The long-awaited and unprecedented 2020 Major League Baseball campaign began with a couple marquee matchups, including one of the more local teams, the Los Angeles Dodgers. The league’s 26 other teams started their seasons Friday, July 24, to round out the Opening Day slate. Here are a few takeaways from the first couple of days of a season unlike any other in baseball history.
Owing to the considerable room for craziness in a 60-game season, the two top teams, as debated on ESPN, are the New York Yankees and Los Angeles Dodgers. The Yankees’ lineup wasn’t even at full strength for Thursday’s rain-shortened opener in Washington. DJ LeMahieu, the club’s most valuable player a year ago, remained sidelined with an injury, which opened the door for Murrieta Valley High School alum, Tyler Wade. Wade got on base twice and scored from first on a monster hit by Aaron Judge. With Judge and Giancarlo Stanton both finally healthy at the same time, the Yankees’ offense is going to be a nightmare against opposing pitchers and will excel at scoring runs.
Meanwhile, the Dodgers had to scratch their scheduled starter, ace Clayton Kershaw, hours before their opener due to back spasms, but they still walloped the Giants in an 8-1 win. In Kershaw’s place, the Dodgers handed the ball to Dustin May, an electrifying 22-year-old right-hander who hit triple-digits multiple times. May limited San Francisco to one run over 4 1/3 innings. Most teams can’t turn to their emergency starter on a moment’s notice and have confidence that he will deliver a serviceable outing. The Dodgers are not like most teams though as they didn’t even have a great night offensively against the Giants and they still put up eight runs. The following night, they put up nine runs in another lopsided victory which featured Chaparral High School alum, Rob Brantley, who started at the catcher position for the Giants.
Expect regular disappearances. The Nationals took the field Thursday without their best hitter, Juan Soto, who was rendered unavailable hours before first pitch after testing positive for COVID-19. A day later, the Atlanta Braves unexpectedly started Alex Jackson behind the plate for their season opener because their top two catchers, Travis d’Arnaud and Tyler Flowers, recently exhibited symptoms of COVID-19. Six days later, the Miami Marlins have had 18 players and personal test positive, postponing two games thus far, both against the Nationals. At some point this season, all 30 teams will undoubtedly contend with a similar situation, in which a player is unexpectedly indisposed – even if that player’s asymptomatic, like Soto – in accordance with the league’s health-and-safety protocol. And they will all just have to deal with it.
Social justice will be at the forefront. The ongoing global reckoning over racial inequality appears to have resonated throughout baseball, and the league made a notable effort to advance the cause of social justice as its season began. Most every pitcher’s mound was adorned with a “BLM” – Black Lives Matter – stencil on Opening Day, and many players had patches with either the same message or the phrase “United For Change” affixed to their jerseys. Displays of solidarity with the movement unfolded during pregame introductions in virtually every ballpark, too, while multiple teams had players kneel during the playing of the national anthem. Meanwhile, T-shirts reading “Black Lives Matter” seem to be the chosen batting practice uniform throughout the league.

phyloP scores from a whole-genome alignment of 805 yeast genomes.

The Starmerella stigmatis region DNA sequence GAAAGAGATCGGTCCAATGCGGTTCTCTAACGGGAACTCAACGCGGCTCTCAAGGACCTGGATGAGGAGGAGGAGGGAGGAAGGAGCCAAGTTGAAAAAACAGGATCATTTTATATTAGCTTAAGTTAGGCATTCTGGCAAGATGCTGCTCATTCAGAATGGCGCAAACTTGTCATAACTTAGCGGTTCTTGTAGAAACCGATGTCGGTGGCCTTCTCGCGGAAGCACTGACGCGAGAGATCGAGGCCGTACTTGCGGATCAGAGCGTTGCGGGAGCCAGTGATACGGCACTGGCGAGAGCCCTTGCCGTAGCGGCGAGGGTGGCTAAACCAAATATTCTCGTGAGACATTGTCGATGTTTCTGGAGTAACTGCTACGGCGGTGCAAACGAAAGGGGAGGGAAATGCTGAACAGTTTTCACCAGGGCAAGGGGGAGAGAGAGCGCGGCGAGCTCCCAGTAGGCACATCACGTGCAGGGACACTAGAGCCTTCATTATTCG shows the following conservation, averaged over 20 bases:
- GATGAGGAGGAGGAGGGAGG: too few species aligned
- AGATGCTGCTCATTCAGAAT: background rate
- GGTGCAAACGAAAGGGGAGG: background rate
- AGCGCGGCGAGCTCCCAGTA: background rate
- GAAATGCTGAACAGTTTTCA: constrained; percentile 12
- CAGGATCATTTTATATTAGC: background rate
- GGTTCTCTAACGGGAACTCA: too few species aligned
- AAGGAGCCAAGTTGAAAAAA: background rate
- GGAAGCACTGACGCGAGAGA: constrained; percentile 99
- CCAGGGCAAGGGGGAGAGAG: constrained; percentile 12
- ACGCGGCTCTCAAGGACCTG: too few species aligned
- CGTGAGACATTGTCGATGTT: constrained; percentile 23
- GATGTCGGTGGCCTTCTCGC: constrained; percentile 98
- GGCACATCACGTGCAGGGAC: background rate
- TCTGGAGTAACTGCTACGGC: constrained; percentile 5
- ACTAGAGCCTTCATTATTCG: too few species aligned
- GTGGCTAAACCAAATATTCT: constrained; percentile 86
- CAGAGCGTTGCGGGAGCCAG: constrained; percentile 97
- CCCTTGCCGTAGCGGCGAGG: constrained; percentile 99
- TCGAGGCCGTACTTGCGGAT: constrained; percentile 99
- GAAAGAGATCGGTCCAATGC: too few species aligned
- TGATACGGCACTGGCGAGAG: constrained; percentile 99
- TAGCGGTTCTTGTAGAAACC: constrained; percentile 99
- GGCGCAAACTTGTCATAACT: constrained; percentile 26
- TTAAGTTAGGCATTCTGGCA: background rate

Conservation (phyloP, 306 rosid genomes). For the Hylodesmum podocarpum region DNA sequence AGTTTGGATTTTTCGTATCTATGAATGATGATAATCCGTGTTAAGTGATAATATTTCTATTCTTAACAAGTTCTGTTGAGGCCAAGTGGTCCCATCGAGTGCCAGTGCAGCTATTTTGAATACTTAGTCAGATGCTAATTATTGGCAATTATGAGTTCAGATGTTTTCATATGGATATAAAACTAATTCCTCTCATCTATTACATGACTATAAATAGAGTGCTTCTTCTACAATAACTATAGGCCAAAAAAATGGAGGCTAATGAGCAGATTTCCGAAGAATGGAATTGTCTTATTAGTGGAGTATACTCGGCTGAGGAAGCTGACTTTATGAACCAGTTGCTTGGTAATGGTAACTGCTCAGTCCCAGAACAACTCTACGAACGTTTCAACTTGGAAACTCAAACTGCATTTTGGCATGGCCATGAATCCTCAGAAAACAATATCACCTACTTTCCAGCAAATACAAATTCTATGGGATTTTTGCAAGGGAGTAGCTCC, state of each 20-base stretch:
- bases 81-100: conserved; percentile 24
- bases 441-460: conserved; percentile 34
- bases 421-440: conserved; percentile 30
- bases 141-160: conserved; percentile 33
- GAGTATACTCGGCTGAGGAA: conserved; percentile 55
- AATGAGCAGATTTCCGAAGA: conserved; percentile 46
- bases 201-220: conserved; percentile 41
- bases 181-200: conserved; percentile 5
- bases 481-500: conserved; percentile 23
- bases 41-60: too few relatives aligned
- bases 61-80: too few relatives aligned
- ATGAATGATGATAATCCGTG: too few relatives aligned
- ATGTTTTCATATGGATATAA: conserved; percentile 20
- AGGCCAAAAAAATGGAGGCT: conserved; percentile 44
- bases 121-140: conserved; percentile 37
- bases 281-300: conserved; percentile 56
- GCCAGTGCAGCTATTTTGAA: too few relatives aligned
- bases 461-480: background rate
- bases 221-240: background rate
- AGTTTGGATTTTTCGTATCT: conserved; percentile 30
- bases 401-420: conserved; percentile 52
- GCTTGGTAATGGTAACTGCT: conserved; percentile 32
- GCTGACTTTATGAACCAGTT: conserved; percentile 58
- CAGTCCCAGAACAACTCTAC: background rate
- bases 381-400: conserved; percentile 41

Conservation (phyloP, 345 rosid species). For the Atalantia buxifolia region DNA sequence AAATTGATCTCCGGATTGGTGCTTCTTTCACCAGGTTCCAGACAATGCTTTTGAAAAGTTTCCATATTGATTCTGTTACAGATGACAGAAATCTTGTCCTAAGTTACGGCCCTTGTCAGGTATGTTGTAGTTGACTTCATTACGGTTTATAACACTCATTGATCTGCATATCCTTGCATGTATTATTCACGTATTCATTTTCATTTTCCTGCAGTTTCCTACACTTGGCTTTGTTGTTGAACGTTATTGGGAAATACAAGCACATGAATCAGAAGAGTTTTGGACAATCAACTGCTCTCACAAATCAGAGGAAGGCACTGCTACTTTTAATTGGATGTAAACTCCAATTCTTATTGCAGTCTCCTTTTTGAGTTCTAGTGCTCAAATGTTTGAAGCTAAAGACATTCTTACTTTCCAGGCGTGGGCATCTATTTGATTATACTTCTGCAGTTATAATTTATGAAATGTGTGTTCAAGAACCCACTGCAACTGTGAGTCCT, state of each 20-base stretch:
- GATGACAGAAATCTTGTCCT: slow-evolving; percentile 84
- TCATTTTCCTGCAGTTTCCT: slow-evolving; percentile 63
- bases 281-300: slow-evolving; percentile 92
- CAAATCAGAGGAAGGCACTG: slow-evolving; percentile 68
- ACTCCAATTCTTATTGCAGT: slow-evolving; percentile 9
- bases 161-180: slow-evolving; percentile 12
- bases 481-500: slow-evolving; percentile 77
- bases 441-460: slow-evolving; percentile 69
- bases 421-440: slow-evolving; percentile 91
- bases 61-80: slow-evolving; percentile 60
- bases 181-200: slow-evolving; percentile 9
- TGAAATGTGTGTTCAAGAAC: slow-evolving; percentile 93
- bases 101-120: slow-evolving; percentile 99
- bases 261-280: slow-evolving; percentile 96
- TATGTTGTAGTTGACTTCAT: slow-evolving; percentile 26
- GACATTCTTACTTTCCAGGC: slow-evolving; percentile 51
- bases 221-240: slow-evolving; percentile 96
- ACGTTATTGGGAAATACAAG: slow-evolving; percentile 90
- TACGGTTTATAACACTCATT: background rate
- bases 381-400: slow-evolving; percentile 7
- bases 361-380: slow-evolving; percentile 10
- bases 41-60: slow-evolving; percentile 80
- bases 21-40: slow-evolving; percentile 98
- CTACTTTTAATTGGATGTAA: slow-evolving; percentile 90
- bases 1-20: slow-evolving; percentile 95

It remains to be seen if these gestures will continue as the season progresses, but it’s a welcome sight to see Major League Baseball, which has had an ugly track record of institutional racism itself, help amplify messages of equality and empathy.
Extra-innings rule shows promise. Fans are free to despise the new extra-innings rule, but its effectiveness was laid bare Friday. The rule – which places a runner on second base to start every inning after the ninth – was implemented to ensure against marathon games in such a compact season, and it worked like a charm in its first big league trial, facilitating a prompt resolution to the Angels-A’s opener, which ended on a Matt Olson walk-off grand slam in the bottom of the 10th inning.
There were concerns that the rule would lead to an anticlimactic series of sacrifice bunts and sacrifice flies, but the Angels, who began extra innings with Shohei Ohtani on second base, didn’t try to move him to third with a sacrifice bunt, and the Athletics weren’t thinking bunt with their leadoff hitter in the bottom of the 10th, either. Ultimately, those in favor of implementing this rule beyond 2020 couldn’t have hoped for a more promising debut.
And finally, as awesome as it is to have baseball back, the game has gotten weird. Managers are wearing masks in the dugout and players continuously whip bottles of hand sanitizer out of their back pockets during breaks in the action. Of course, the empty stadiums make for a discomfiting backdrop. The stadiums with cardboard cutouts filling their seats in lieu of actual fans are perhaps even more unnerving. Moreover, the fake crowd noise being piped through each stadium’s loud speaker system and enhanced on certain broadcasts, is occasionally delayed, with the celebratory roar coming a half-second after the strikeout or the home run. Hopefully, some of these production kinks will be worked out in short order, but so long as baseball is played under the specter of the coronavirus, the game’s going to feel slightly off.
JP Raineri can be reached by email at firstname.lastname@example.org.